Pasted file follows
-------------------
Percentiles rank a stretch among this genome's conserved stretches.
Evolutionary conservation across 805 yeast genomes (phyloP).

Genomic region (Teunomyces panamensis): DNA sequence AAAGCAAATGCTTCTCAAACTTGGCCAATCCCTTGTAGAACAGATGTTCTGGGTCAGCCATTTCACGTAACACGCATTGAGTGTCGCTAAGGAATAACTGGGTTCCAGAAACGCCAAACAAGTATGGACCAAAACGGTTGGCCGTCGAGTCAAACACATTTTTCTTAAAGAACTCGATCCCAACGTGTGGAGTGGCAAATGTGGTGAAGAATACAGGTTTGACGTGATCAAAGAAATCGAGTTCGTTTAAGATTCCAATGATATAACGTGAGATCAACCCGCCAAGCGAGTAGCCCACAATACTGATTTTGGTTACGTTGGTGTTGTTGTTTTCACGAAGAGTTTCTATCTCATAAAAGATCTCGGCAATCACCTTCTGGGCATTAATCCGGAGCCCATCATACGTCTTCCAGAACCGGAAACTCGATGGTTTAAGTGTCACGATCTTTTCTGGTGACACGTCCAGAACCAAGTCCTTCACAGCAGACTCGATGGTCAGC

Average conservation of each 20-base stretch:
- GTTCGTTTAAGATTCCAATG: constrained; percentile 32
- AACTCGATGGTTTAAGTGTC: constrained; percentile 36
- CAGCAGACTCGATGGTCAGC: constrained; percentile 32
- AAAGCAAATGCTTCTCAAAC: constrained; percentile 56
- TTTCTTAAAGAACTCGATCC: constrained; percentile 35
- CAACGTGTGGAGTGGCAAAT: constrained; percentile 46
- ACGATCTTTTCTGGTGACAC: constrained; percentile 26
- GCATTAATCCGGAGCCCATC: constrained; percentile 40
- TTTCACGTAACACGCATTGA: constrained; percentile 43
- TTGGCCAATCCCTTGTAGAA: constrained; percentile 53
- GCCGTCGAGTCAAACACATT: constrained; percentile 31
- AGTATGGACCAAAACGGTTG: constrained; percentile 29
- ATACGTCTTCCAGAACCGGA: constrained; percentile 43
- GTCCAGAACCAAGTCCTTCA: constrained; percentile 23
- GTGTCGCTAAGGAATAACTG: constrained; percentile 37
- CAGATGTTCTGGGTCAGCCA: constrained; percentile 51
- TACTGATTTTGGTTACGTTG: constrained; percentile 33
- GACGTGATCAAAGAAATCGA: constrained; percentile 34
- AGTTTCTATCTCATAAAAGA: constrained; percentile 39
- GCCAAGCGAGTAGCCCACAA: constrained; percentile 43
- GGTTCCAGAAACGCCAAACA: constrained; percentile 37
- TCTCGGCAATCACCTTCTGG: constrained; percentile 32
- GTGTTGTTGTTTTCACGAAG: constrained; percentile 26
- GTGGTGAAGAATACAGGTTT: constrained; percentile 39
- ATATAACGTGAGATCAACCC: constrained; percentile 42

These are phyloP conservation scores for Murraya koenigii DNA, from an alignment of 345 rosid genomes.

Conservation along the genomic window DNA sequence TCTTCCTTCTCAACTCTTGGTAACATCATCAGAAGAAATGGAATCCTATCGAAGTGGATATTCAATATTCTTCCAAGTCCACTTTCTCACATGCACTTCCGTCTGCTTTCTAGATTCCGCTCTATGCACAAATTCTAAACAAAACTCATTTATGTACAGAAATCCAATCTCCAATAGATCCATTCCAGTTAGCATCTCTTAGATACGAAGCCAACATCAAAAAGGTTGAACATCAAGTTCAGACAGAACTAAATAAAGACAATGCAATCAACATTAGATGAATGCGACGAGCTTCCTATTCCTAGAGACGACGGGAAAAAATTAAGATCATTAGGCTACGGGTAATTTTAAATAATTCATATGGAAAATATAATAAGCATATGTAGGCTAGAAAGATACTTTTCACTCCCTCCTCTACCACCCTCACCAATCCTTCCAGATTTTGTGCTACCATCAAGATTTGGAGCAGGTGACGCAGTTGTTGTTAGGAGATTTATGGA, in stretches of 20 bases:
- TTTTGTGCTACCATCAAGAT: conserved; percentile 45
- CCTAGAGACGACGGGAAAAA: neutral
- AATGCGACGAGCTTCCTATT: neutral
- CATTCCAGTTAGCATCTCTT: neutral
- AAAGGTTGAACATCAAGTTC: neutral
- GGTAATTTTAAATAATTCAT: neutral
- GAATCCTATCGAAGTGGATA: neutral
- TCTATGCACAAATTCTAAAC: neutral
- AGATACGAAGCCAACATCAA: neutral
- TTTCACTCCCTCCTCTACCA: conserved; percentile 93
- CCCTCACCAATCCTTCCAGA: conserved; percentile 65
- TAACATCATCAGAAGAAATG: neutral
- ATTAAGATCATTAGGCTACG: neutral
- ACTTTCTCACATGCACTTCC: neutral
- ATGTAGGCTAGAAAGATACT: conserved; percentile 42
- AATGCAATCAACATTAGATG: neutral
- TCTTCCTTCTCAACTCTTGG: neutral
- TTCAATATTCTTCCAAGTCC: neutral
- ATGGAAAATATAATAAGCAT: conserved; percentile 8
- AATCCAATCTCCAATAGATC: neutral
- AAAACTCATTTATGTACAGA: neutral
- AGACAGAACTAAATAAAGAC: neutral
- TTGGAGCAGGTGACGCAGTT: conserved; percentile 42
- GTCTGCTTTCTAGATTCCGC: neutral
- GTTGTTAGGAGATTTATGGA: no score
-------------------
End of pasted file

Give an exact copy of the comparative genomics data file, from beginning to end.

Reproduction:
Percentiles rank a stretch among this genome's conserved stretches.
Evolutionary conservation across 805 yeast genomes (phyloP).

Genomic region (Teunomyces panamensis): DNA sequence AAAGCAAATGCTTCTCAAACTTGGCCAATCCCTTGTAGAACAGATGTTCTGGGTCAGCCATTTCACGTAACACGCATTGAGTGTCGCTAAGGAATAACTGGGTTCCAGAAACGCCAAACAAGTATGGACCAAAACGGTTGGCCGTCGAGTCAAACACATTTTTCTTAAAGAACTCGATCCCAACGTGTGGAGTGGCAAATGTGGTGAAGAATACAGGTTTGACGTGATCAAAGAAATCGAGTTCGTTTAAGATTCCAATGATATAACGTGAGATCAACCCGCCAAGCGAGTAGCCCACAATACTGATTTTGGTTACGTTGGTGTTGTTGTTTTCACGAAGAGTTTCTATCTCATAAAAGATCTCGGCAATCACCTTCTGGGCATTAATCCGGAGCCCATCATACGTCTTCCAGAACCGGAAACTCGATGGTTTAAGTGTCACGATCTTTTCTGGTGACACGTCCAGAACCAAGTCCTTCACAGCAGACTCGATGGTCAGC

Average conservation of each 20-base stretch:
- GTTCGTTTAAGATTCCAATG: constrained; percentile 32
- AACTCGATGGTTTAAGTGTC: constrained; percentile 36
- CAGCAGACTCGATGGTCAGC: constrained; percentile 32
- AAAGCAAATGCTTCTCAAAC: constrained; percentile 56
- TTTCTTAAAGAACTCGATCC: constrained; percentile 35
- CAACGTGTGGAGTGGCAAAT: constrained; percentile 46
- ACGATCTTTTCTGGTGACAC: constrained; percentile 26
- GCATTAATCCGGAGCCCATC: constrained; percentile 40
- TTTCACGTAACACGCATTGA: constrained; percentile 43
- TTGGCCAATCCCTTGTAGAA: constrained; percentile 53
- GCCGTCGAGTCAAACACATT: constrained; percentile 31
- AGTATGGACCAAAACGGTTG: constrained; percentile 29
- ATACGTCTTCCAGAACCGGA: constrained; percentile 43
- GTCCAGAACCAAGTCCTTCA: constrained; percentile 23
- GTGTCGCTAAGGAATAACTG: constrained; percentile 37
- CAGATGTTCTGGGTCAGCCA: constrained; percentile 51
- TACTGATTTTGGTTACGTTG: constrained; percentile 33
- GACGTGATCAAAGAAATCGA: constrained; percentile 34
- AGTTTCTATCTCATAAAAGA: constrained; percentile 39
- GCCAAGCGAGTAGCCCACAA: constrained; percentile 43
- GGTTCCAGAAACGCCAAACA: constrained; percentile 37
- TCTCGGCAATCACCTTCTGG: constrained; percentile 32
- GTGTTGTTGTTTTCACGAAG: constrained; percentile 26
- GTGGTGAAGAATACAGGTTT: constrained; percentile 39
- ATATAACGTGAGATCAACCC: constrained; percentile 42

These are phyloP conservation scores for Murraya koenigii DNA, from an alignment of 345 rosid genomes.

Conservation along the genomic window DNA sequence TCTTCCTTCTCAACTCTTGGTAACATCATCAGAAGAAATGGAATCCTATCGAAGTGGATATTCAATATTCTTCCAAGTCCACTTTCTCACATGCACTTCCGTCTGCTTTCTAGATTCCGCTCTATGCACAAATTCTAAACAAAACTCATTTATGTACAGAAATCCAATCTCCAATAGATCCATTCCAGTTAGCATCTCTTAGATACGAAGCCAACATCAAAAAGGTTGAACATCAAGTTCAGACAGAACTAAATAAAGACAATGCAATCAACATTAGATGAATGCGACGAGCTTCCTATTCCTAGAGACGACGGGAAAAAATTAAGATCATTAGGCTACGGGTAATTTTAAATAATTCATATGGAAAATATAATAAGCATATGTAGGCTAGAAAGATACTTTTCACTCCCTCCTCTACCACCCTCACCAATCCTTCCAGATTTTGTGCTACCATCAAGATTTGGAGCAGGTGACGCAGTTGTTGTTAGGAGATTTATGGA, in stretches of 20 bases:
- TTTTGTGCTACCATCAAGAT: conserved; percentile 45
- CCTAGAGACGACGGGAAAAA: neutral
- AATGCGACGAGCTTCCTATT: neutral
- CATTCCAGTTAGCATCTCTT: neutral
- AAAGGTTGAACATCAAGTTC: neutral
- GGTAATTTTAAATAATTCAT: neutral
- GAATCCTATCGAAGTGGATA: neutral
- TCTATGCACAAATTCTAAAC: neutral
- AGATACGAAGCCAACATCAA: neutral
- TTTCACTCCCTCCTCTACCA: conserved; percentile 93
- CCCTCACCAATCCTTCCAGA: conserved; percentile 65
- TAACATCATCAGAAGAAATG: neutral
- ATTAAGATCATTAGGCTACG: neutral
- ACTTTCTCACATGCACTTCC: neutral
- ATGTAGGCTAGAAAGATACT: conserved; percentile 42
- AATGCAATCAACATTAGATG: neutral
- TCTTCCTTCTCAACTCTTGG: neutral
- TTCAATATTCTTCCAAGTCC: neutral
- ATGGAAAATATAATAAGCAT: conserved; percentile 8
- AATCCAATCTCCAATAGATC: neutral
- AAAACTCATTTATGTACAGA: neutral
- AGACAGAACTAAATAAAGAC: neutral
- TTGGAGCAGGTGACGCAGTT: conserved; percentile 42
- GTCTGCTTTCTAGATTCCGC: neutral
- GTTGTTAGGAGATTTATGGA: no score